The Sixties Radical- Azriel


The hardest part is trusting G-d. Moshe didn’t trust G-d and acted out his fear. If Moshe didn’t act out on his fear nothing would have happened. When I act out on my fear bad things happen. Learning not to act out on my fear is hard yet it must be done.

Every day I am learning this very lesson.

Moses’ mother Yocheved secretly placed him in a basket in the Nile River. He was discovered by Pharaoh’s daughter, Bitya, who adopted him. Bitya employed Yocheved as Moses’ wet nurse, and thus Moses grew up in his family’s household. Yocheved kept Moses at home, so he joined Pharaoh’s household only at age 12 or so. Pharaoh knew that Moses was a Jew, but he hoped that by raising him as an Egyptian, his exceptional intelligence and talents could be put to good use in Pharaoh’s government. When Moses was about 18 years old, he saw an Egyptian taskmaster beating a Jew mercilessly, and killed the taskmaster. As Moses feared, Pharaoh heard of this and sentenced him to death.

Pharaoh heard about the incident. Exodus 2:15

Moses should have trusted in G‑d’s protection, but because he did not, he forfeited it. Pharaoh therefore heard about the incident and sought to kill him. Had Moses not been afraid – and not voiced this fear – nothing would have happened.

Similarly, when we face obstacles in fulfilling our Divine mission, we should realize that we can earn G‑d’s helpful intervention by trusting that He will help us. Feeling confident of G‑d’s help does not mean that we should not take whatever natural steps are necessary to avoid trouble or to solve our problems; it merely means that we should trust G‑d to crown our efforts with success.

Our sages teach us that it was in the merit of their confidence in G‑d that the Jews were delivered from Egypt. Similarly, our confidence that G‑d will redeem us from the present exile will itself hasten the Redemption.1 Likutei Sichot, vol. 36, pp. 1–6, based on Chovot HaLevavot, Sha’ar HaBitachon 2, 3; Ikarim 4:46; Kad HaKemach, s.v. Bitachon, etc.

The Sixties Radical- Azriel


The following ideas and thoughts are taken from my Class on the Tanya taught by Rabbi Gordon.

If we don’t study Torah we won’t know what Judaism is. By studying Torah, we learn who G-d is and our heritage. This is the only way we can get the access code to G-d.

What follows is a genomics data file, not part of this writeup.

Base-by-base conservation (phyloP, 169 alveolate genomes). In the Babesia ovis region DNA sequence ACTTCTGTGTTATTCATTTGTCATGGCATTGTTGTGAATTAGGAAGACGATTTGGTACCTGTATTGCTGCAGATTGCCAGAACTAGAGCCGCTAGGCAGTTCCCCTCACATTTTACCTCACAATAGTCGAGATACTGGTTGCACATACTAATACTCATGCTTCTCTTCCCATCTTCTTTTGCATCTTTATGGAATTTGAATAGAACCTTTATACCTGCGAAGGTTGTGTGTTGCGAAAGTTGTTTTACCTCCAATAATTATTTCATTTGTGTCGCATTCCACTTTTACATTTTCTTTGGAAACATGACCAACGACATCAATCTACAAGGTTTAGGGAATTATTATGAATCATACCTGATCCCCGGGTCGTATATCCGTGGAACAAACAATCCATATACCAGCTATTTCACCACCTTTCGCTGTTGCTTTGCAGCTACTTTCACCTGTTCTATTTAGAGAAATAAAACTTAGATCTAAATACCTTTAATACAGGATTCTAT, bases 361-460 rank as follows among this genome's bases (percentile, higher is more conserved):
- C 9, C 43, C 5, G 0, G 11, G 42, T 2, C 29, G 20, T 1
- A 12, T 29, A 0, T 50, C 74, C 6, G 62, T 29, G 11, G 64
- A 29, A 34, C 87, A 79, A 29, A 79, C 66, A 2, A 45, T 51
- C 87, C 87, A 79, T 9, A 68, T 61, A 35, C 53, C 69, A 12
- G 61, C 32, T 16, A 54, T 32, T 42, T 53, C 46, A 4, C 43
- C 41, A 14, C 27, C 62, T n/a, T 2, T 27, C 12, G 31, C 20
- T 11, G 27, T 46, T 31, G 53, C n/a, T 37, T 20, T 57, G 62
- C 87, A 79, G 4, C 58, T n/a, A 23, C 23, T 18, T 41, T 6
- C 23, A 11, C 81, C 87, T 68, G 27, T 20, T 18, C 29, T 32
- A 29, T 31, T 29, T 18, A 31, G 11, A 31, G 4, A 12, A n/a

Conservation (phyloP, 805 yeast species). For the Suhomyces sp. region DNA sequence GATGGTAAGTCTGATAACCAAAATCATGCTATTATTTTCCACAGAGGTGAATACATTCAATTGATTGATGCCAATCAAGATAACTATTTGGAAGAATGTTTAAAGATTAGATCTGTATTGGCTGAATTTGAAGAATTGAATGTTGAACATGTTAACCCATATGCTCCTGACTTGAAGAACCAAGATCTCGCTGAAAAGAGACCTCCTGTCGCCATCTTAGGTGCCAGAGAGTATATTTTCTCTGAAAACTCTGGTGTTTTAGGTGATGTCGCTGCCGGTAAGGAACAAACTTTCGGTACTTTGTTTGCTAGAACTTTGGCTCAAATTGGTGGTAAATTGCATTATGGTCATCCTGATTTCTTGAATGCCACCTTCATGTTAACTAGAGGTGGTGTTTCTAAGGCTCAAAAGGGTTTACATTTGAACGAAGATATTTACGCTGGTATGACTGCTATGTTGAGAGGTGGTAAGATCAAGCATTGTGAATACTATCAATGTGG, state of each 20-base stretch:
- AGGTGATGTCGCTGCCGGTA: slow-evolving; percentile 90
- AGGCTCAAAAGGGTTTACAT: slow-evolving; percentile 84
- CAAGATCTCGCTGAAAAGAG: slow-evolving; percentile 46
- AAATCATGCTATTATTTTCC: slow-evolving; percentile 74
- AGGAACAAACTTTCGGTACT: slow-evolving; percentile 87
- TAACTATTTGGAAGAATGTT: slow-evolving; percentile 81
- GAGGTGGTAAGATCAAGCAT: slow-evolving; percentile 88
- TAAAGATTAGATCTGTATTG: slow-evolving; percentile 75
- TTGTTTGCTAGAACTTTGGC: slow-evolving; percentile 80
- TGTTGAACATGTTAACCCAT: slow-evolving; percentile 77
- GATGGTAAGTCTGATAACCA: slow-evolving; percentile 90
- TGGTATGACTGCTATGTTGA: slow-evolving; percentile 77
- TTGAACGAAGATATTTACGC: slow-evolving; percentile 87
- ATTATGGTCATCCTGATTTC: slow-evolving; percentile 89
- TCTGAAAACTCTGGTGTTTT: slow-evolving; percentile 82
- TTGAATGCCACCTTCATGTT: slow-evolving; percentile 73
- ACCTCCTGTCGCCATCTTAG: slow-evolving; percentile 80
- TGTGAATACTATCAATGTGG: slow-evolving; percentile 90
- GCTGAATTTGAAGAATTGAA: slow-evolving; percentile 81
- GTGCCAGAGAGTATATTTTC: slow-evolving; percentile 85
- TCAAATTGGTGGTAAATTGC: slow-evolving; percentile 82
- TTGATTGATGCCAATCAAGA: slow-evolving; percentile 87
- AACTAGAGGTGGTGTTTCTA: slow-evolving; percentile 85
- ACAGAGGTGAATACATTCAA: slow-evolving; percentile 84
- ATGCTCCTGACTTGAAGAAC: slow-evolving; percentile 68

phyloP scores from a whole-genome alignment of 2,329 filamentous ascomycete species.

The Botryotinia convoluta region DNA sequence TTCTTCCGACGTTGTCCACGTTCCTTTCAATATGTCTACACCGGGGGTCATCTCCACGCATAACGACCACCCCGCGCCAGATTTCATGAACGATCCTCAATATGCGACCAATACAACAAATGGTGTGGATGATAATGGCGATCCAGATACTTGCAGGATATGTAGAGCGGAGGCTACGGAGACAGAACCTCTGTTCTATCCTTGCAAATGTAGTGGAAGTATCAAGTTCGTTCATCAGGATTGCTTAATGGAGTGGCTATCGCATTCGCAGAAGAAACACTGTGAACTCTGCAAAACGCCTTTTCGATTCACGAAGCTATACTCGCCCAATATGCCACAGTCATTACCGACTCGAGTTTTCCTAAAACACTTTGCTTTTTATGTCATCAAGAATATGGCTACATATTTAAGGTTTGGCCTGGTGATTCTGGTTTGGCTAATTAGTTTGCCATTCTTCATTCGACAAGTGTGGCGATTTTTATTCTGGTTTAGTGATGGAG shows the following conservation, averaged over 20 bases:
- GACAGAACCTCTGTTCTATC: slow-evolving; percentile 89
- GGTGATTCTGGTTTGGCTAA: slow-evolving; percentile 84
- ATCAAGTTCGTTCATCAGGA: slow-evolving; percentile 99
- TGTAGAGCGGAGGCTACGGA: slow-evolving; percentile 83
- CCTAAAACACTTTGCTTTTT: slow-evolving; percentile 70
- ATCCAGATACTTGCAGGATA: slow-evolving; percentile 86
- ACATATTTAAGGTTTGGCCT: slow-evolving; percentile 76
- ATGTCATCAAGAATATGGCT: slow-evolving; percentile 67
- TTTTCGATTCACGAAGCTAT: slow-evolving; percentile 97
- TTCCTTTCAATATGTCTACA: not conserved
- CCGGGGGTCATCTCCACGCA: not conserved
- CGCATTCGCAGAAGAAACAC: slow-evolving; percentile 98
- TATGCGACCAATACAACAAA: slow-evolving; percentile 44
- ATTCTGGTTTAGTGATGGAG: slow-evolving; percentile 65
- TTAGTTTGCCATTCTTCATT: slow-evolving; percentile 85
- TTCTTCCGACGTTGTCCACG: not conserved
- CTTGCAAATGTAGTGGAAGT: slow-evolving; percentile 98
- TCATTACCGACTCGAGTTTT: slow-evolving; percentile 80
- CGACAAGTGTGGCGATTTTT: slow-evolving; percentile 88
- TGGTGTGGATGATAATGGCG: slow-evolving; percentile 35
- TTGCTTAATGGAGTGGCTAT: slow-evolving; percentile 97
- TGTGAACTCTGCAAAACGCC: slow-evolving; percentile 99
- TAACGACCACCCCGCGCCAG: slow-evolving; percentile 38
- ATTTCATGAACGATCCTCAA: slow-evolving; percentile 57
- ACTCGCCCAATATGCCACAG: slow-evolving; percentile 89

Studying Chasidism transforms our entire value system. We develop a love and fear of G-d. By studying Talmud Torah changes our lives.

Jew is a Jew is a Jew. This is our DNA. We all have a spark of Jewishness. This is traced through inheritance. We have deep within us a spark of G-dliness.

Impurity tells me that I am G-d. I must murder this out of me so I can get ready for Yeshua.

Nothing is outside of HaShem. Even impurity is an extension of HaShem.

When HaShem energizes impurity and unholiness HaShem does it with tremendous contraction and concealment of Divine energy.

This is done so we can have freedom of choice.

The Sixties Radical- Azriel


Even if all the Jewish people worshipped idols, but lived together in peace, the sages taught, G‑d could not punish them.

All the more so when they are united in a good cause—that oneness is a receptacle wide enough for open miracles.

Simchat Torah 5737, sicha 7. Torat Menachem 5752, vol. 2 page 361. Based on Derech Eretz Zuta:9.

The Sixties Radical-Azriel


How can we heal the world? By being one.

What does it mean to be one?

If, wherever you go, you carry there every other Jew in your heart, then all of us are one.

And when we are one, all the peoples of the world can live in harmony as one.

And then the world is healed. For we are the heart of the world.

20 Av, 5742.

The Sixties Radical- Azriel


When man and woman were first formed,
they were a single being.

And then G‑d divided them apart,
so that they could achieve a higher union.

Why is it higher?

Because now it is through their own effort.

That is true oneness:
When two choose to be one

The Sixties Radical-Azriel


A king without a queen, the Zohar says, is neither great nor a king. For it is the woman who empowers the man to conquer.

And it is the man who empowers the woman to nurture.

And then the man will learn from this woman that he, too, can reach within others and provide nurture.

And the woman will learn that through nurture, she can conquer.

Shabbat Noach, 5751.

The Sixties Radical- Azriel


Every couple must have a set time to study Torah together.

What should they study? Something that interests both of them—such as the Torah portion of that week, or something about the Torah seasons approaching.

From a letter, published in Hitkashrut, no. 70.